Good Things Happening in AZ

I went with my kids to the candlelight vigil and protest against AZ's immigration law held last night at the state capitol building in Phoenix. Rev. Al Sharpton led a march from Pilgrim Rest Baptist Church to the capitol where several hundred people were already gathered with signs, candles, American flags, collage art, makeshift jail cells. A woman I didn't know thanked me for coming and said that she really appreciated the support of my family. Local writers were up in the crowd. I saw the efforts of poets Mark Haunschild and Fernando Perez who have provided a space for children and adults at the protests to use paint and markers to leave handprints and visual artwork against SB 1070.

I saw the Los Suns jerseys that the Phoenix Suns wore last night in their game against the Spurs. Sharpton was wearing a jersey when he spoke last night.

This week the city councils of Tucson and Flagstaff have voted to sue the state over SB 1070.

Last Friday, the documentary "9500 Liberty" premiered at Harkins Valley Art Theater on Mill Avenue in Tempe. According to the filmmaker's press release, "the documentary is about a Virginia county's short mandate requiring officers to question people they had cause to suspect were undocumented immigrants. The Prince William County mandate was repealed in two months due to negative economic, legal and public safety impacts." The documentary is playing all this week.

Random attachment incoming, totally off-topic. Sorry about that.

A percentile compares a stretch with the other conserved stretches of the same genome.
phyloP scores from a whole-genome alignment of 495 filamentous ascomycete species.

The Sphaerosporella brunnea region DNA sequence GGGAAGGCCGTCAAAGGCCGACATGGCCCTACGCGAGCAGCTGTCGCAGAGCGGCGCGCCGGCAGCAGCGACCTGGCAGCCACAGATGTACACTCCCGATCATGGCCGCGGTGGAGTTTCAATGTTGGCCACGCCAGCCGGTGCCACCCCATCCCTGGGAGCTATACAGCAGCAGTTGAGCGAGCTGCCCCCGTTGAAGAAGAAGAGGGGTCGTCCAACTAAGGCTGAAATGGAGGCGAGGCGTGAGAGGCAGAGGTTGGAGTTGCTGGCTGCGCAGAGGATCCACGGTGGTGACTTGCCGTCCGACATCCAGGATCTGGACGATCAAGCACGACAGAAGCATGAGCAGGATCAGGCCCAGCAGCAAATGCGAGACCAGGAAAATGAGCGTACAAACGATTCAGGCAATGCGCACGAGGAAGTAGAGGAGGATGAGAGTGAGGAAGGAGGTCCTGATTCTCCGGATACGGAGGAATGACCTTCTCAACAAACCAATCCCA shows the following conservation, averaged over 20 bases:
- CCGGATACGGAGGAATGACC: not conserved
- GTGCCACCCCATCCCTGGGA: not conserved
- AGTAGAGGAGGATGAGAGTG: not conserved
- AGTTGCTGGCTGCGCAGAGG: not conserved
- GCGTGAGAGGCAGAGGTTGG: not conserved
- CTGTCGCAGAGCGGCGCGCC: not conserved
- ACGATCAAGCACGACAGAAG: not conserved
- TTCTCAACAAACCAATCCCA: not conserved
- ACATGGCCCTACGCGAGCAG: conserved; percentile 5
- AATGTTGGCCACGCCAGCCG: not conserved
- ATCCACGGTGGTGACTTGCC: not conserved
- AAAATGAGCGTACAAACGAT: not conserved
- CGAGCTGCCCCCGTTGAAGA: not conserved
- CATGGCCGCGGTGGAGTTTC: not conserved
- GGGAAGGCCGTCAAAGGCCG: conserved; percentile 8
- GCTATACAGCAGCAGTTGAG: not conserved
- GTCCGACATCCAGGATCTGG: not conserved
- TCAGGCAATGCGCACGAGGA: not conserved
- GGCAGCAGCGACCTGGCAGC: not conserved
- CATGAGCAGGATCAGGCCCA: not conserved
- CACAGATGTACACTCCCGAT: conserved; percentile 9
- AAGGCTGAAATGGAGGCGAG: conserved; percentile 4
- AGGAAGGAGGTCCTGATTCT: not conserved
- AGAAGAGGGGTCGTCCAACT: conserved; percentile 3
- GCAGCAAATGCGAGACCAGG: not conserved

Speaking of documentaries, on Saturday, May 8th from 5:30-7:30 pm at Civic Park Space, 424 N. Central in downtown Phoenix, there's a screening of the film "A Village Called Versailles." From the press release:

Welcome to Versailles, New Orleans––home to the densest ethnic Vietnamese population outside of Vietnam. For over 30 years, its residents lived a quiet existence on the edge of New Orleans. But then came Hurricane Katrina, the immense garbage piles and the shocking discovery of a toxic landfill planned in their neighborhood. Watch as they fight back, turning a devastating disaster into a catalyst for change and a chance to build a better future. Independent Lens is like an independent film festival that introduces new documentaries and dramas made by independent thinkers: filmmakers who are taking creative risks, calling their own shots and finding untold stories in unexpected places.
And today at Civic Park Space I will be taking part in Poetry Central where several Phoenix Union High School students will get the opportunity to write poetry on themes of war and peace in response to paintings created by Vietnamese Children. It's part of the Vietnamese Children's Art Project that you can read about here.